The Comics Code Seal of Approval, adopted on this day on 1954 by the Comics Magazine Association of America, is an instantly recognizable image to generations of comic readers. Its modest black-and-white brand adorned the covers of countless mainstream comic books for the better part of six decades, assuring buyers that the contents of their favorite title had met with some not-entirely-clear standards of suitability, and serving as a lingering reminder of an era when comics has been considered a serious threat to society.
comics code authority
Q: Why was the Silver Age awesome? -- @sackobooks
A: Never before in the history of this column has there been such a complicated, open-ended question that could be answered with a picture of Superman with a lion head. I mean, let's be honest with each other here: That pretty much covers it, and if you can look at Superman, cursed with the head of the most noble of beasts, lamenting about how his girlfriend must forever be condemned to date a lion-man now, and not think that it's at least a little bit awesome, then there's not a whole lot I'm going to be able to tell you to change your mind.
But that doesn't mean that I'm not going to try.
Conservative comics creators Chuck Dixon and Paul Rivoche have written a piece for the Wall Street Journal titled, “How Liberalism Became Kryptonite for Superman: A graphic tale of modern comic books’ descent into moral relativism.” While beating familiar conservative drums like jingoistic nostalgia and referencing a lot of incorrect information, these two experienced pros manage to paint a picture of an industry tottering on the edge of moral collapse to an audience that knows little about what’s actually going on.
The goal here, of course, is to sell comics. By complaining to a conservative audience about how liberals have taken over the medium, Dixon and Rivoche attempt to persuade non-comics readers to buy their new book, an adaptation of Amity Shlaes' The Forgotten Man, as a bit of political activism.
Like many conservative comics fans, Dixon and Rivoche bemoan the lack of conservative comics being published today, and a perceived liberal bent of the industry, while limiting their definition of comics primarily to super hero books published by Marvel and DC. The problem is not with their politics; it’s with their misrepresentation of the industry and its history to an outside audience.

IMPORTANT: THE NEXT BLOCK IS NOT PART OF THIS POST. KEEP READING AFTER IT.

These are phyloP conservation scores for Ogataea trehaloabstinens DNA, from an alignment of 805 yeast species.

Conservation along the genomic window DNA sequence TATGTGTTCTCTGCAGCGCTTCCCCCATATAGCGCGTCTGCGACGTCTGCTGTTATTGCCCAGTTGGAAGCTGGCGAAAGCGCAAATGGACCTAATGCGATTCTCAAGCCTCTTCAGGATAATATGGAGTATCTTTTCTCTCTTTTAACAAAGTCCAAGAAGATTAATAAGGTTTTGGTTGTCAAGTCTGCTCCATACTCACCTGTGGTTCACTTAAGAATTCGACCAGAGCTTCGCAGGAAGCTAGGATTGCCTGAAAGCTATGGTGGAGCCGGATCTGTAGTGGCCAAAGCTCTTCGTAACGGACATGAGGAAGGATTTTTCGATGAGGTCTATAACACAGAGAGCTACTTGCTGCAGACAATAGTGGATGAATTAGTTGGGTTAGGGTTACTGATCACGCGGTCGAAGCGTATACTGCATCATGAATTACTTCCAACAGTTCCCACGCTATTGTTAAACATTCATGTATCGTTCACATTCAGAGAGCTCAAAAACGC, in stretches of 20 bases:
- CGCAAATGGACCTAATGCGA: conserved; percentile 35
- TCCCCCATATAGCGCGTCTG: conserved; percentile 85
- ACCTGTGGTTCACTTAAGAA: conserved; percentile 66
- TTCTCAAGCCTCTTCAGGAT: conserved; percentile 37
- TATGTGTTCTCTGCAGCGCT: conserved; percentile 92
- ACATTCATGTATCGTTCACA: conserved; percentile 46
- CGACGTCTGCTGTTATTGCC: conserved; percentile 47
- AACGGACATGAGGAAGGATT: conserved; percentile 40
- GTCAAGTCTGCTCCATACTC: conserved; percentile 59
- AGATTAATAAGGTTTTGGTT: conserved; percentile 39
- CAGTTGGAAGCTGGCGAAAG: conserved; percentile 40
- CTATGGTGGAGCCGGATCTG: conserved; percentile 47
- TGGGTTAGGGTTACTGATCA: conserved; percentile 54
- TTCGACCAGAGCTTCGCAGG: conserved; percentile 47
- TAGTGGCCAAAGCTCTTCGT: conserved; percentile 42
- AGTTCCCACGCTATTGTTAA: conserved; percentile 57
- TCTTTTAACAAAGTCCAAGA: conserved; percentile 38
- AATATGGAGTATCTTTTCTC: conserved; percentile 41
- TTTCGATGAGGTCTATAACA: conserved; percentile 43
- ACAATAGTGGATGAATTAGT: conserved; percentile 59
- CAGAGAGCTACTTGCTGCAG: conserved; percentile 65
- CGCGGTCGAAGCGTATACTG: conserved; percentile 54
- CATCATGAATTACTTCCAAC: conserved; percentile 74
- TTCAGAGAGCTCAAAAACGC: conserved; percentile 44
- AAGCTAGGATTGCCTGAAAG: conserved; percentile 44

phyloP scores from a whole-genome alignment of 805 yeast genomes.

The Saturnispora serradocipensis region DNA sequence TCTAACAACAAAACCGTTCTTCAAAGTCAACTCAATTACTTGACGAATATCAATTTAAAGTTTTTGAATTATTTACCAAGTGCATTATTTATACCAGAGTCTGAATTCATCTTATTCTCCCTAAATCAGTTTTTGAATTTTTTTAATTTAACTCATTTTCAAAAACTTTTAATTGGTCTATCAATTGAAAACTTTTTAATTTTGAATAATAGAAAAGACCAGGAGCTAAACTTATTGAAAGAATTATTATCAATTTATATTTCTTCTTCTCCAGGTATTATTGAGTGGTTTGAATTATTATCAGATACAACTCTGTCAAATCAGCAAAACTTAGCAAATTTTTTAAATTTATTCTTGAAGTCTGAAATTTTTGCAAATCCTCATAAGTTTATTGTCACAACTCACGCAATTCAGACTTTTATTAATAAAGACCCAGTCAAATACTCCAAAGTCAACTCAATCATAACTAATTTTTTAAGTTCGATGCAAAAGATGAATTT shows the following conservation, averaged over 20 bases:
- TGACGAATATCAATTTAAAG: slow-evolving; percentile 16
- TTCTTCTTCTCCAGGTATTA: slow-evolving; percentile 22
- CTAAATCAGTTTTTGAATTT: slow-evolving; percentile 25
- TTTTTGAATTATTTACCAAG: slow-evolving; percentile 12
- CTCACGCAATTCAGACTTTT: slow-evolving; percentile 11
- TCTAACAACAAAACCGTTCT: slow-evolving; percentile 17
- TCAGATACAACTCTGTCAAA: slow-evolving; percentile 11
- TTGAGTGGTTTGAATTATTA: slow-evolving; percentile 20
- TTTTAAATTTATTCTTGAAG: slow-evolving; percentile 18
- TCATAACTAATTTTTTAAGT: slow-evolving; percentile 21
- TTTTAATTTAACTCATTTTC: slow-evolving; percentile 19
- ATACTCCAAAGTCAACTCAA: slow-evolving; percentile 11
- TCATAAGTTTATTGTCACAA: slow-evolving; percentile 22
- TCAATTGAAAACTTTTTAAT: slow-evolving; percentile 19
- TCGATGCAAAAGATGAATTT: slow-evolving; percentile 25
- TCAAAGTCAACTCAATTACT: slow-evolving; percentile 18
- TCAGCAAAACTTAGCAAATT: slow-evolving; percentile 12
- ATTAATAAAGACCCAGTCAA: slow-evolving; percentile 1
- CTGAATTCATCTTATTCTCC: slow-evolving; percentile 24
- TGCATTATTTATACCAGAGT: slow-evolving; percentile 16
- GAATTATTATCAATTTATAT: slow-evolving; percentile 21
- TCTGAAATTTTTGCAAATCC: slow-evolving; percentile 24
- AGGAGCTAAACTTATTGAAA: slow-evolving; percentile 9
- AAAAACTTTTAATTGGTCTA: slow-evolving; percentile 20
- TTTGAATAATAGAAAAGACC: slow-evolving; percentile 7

Craig Yoe is the venerable author, designer and comics archeologist behind such works as Dan DeCarlo's Jetta, Secret Identity: The Fetish Art of Superman's Co-creator Joe Shuster, and Bob Powell's Terror: The Chilling Archives of Horror Comics...
Nary a tear was shed when the Comics Code Authority sputtered out earlier this year following its thorough abandonment by the publishing industry. Depending on your leanings, the CCA was either a necessary evil that "saved" comics from people freaked out over horror content in the '50s or a manifestation of creative repression that quashed progress in the medium for more than 60 years (or a little of both)...
This week, DC Comics announcd that they were no longer going to be abiding by the Comics Code Authority. Instead, they'll be doing something similar to what Marvel quietly did a few years back, instituting their own in-house system with ratings like T (for teens), T+ (for older teens) and that ol' standby, M (for mature).
Yes, finally, after 57 years of mandatory censorship, DC will finally be able to explore previously unprintable subjects like rape, extreme violence, sexual content, erectile dysfunction, drug use, urophilia, and of course, zombies. And it's about time, too. The Code was seriously holding them back.
After nearly sixty years, DC Comics has decided that none of its publications need carry the Seal of Approval of the controversial Comics Code Authority. The announcement was made in a communique to direct market retailers, which also included the news that DC will employ a new ratings system of its own design...